While the Huron Potawatomi, and other Potawatomi, generally maintained peaceful relations with their new non-Indian neighbors, the increased pressure from settlers, many of whom illegally entered Indian lands, often resulted in violent conflict between settlers and the resident Indian tribes.   The solution Championed by Andrew Jackson and others in the U.S. Government became the nineteenth-century policy referred to as “Indian Removal,” by which Indian tribes living east of the Mississippi River would be encouraged to sign treaties giving up the remainder of their lands and be relocated to lands west of the Mississippi.

The Indian Removal Act, signed May 28, 1830, further empowered the U.S. Government to strip the Native Americans of their land rights. This Act created a process and funds where the President could conduct land-exchange (“removal”) treaties; granting land west of the Mississippi River (to be called “Indian Territory”) to tribes that agreed to give up their homelands.

The Removal Act did not legally order the involuntary removal of any Native Americans; however, the Act allowed the Jackson administration to freely persuade, bribe, and threaten tribal leaders to sign removal treaties. The U.S. Government offered incentives for signing; the new Act granted the Indians financial and material assistance to relocate to a new homeland and restart their lives while promising the tribes would live under their protection. Unfortunately, a more sneaky, underhanded method became the most customary process, which was to force tribes into smaller areas where their only real income was annuities. Then government traders (the only people legally allowed to trade with Native Americans) would extend credit, and as debts compounded, the tribes were forced to sell their land to pay their debt.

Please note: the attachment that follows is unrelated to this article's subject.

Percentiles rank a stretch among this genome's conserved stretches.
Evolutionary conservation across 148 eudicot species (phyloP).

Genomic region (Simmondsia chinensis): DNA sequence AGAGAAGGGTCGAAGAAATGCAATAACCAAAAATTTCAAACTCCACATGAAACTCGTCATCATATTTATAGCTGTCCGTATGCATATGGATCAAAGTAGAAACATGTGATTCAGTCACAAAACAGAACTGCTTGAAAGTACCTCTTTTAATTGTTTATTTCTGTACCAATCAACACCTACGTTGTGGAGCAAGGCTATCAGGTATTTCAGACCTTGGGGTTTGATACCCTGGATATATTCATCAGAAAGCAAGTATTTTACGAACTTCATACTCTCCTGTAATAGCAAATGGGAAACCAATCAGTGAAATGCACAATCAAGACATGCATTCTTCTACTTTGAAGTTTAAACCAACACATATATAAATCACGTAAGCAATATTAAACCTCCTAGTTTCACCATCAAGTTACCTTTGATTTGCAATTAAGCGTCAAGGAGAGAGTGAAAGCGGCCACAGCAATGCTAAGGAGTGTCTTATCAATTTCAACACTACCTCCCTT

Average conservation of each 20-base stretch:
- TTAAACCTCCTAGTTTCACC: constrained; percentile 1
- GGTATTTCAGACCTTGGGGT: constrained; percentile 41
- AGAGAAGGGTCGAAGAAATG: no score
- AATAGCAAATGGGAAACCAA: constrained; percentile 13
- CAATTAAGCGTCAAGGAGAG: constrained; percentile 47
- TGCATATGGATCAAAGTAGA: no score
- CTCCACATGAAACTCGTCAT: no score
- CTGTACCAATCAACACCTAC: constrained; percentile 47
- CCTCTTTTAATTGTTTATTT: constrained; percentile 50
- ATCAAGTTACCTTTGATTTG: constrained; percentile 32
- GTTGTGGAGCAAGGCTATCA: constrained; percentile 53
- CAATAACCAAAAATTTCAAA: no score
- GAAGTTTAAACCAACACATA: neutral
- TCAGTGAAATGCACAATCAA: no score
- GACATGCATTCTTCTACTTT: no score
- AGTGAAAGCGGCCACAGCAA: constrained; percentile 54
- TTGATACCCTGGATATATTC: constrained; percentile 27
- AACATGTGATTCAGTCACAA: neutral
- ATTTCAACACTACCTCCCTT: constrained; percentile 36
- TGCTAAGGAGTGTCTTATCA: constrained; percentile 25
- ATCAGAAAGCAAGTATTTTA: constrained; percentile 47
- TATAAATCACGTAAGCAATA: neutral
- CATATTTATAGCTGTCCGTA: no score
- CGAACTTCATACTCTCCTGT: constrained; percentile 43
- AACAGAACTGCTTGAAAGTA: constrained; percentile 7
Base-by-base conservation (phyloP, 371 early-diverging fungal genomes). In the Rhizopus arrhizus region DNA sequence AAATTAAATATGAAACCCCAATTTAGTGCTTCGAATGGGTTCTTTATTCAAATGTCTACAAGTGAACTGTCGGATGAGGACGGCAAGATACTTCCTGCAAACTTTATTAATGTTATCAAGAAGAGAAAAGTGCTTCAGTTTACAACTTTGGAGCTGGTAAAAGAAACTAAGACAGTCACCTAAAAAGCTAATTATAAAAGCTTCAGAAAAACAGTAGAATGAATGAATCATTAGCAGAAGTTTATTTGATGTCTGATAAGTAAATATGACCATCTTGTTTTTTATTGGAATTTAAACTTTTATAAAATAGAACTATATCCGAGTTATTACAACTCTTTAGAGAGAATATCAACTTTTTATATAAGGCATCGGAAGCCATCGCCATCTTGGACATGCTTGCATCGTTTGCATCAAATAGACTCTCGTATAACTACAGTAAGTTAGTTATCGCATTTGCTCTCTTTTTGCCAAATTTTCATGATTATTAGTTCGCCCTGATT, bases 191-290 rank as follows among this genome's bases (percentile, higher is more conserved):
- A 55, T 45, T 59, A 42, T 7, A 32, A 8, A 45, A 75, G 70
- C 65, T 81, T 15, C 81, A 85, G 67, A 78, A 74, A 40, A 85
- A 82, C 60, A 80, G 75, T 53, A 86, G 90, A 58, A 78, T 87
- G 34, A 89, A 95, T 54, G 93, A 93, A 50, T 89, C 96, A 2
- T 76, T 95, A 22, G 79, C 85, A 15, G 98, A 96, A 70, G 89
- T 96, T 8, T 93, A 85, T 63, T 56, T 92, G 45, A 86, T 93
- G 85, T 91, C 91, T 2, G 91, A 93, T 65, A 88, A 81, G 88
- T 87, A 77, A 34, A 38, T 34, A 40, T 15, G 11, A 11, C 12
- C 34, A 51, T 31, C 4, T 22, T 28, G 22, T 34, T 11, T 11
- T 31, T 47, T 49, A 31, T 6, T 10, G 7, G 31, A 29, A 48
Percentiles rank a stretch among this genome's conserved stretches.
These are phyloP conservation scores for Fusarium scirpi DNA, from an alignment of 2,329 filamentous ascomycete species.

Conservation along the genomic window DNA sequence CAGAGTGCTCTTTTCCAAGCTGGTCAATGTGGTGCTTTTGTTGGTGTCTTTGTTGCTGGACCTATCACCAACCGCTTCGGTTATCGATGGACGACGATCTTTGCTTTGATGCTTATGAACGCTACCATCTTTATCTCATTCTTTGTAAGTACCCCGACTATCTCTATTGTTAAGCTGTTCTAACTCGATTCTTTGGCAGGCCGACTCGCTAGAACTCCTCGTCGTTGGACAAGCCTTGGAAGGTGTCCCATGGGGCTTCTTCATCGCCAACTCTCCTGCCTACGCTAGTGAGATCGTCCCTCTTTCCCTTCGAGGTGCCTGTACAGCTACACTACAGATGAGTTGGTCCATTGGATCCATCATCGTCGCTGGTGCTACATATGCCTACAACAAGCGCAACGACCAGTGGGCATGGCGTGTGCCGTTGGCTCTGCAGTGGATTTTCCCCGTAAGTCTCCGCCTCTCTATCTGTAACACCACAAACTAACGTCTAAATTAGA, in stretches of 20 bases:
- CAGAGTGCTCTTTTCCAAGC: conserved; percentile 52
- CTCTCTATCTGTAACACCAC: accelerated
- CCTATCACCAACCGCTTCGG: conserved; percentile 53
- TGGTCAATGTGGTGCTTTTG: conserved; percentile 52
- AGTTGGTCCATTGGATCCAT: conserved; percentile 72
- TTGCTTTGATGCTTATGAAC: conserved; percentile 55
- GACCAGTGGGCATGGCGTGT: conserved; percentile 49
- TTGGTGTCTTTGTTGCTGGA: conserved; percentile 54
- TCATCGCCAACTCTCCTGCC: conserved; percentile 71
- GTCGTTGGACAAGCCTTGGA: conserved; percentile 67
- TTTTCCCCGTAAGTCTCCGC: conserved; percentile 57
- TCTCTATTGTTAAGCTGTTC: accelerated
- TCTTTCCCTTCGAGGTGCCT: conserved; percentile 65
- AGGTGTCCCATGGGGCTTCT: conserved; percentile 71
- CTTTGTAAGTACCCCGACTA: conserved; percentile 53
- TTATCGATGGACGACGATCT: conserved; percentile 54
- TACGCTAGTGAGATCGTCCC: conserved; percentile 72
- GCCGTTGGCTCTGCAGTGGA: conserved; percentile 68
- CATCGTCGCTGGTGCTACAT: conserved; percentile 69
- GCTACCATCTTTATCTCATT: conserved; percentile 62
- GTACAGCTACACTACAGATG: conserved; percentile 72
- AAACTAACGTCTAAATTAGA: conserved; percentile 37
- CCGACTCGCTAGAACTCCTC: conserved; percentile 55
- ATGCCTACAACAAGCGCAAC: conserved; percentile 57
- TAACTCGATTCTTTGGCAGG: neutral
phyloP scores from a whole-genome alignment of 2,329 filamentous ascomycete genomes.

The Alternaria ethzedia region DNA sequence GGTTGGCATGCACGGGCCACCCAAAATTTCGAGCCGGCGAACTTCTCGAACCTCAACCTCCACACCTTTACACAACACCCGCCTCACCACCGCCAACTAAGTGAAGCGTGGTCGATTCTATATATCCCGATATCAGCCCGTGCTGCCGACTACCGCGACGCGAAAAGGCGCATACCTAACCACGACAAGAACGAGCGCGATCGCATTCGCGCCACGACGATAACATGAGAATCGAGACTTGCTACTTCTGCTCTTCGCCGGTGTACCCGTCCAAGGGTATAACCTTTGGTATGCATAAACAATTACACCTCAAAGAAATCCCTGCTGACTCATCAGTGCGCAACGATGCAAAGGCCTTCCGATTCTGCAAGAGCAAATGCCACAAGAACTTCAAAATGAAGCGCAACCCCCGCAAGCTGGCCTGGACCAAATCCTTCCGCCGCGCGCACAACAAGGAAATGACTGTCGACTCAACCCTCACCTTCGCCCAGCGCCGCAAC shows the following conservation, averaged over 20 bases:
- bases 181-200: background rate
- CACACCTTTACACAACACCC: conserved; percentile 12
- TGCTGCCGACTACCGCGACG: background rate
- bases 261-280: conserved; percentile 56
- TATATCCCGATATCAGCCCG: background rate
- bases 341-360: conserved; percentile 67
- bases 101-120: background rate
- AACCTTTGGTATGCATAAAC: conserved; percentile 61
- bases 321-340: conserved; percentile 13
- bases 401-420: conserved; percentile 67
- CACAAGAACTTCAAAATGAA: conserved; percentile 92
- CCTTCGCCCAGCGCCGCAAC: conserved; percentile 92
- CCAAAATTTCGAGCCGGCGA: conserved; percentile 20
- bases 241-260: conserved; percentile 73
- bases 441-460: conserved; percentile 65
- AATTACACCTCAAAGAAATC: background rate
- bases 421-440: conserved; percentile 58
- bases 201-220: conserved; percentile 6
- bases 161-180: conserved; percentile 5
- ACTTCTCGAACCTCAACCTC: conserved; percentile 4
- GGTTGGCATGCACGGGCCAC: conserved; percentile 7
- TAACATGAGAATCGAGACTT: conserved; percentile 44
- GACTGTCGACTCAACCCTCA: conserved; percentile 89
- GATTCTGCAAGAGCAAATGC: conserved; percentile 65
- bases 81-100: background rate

The pressure to sign these treaties resulted in acrimonious divisions within Native America nations; various tribal leaders promoted different responses to the uncertainty of removal. All too frequently, U.S. Government officials disregarded tribal leaders who resisted signing removal treaties and worked with those who favored removal.

Sadly, Jackson’s plan succeeded. By the end of his two terms, he had signed into law almost seventy removal treaties. This resulted in the relocation of approximately 50,000 eastern Native Americans to the new Indian Territory located west of the Mississippi River, opening millions of acres of fertile land east of the Mississippi to white settlers.

References:

Indian Treaties and the Removal Act of 1830, Office of the Historian, Bureau of Public Affairs United States Department of State, history.state.gov/milestones/1830-1860/indian-treaties.

Potawatomi. (2018, October 25). New World Encyclopedia. Retrieved 14:38, April 23, 2019 from http://www.newworldencyclopedia.org/p/index.php?title=Potawatomi&oldid=1015500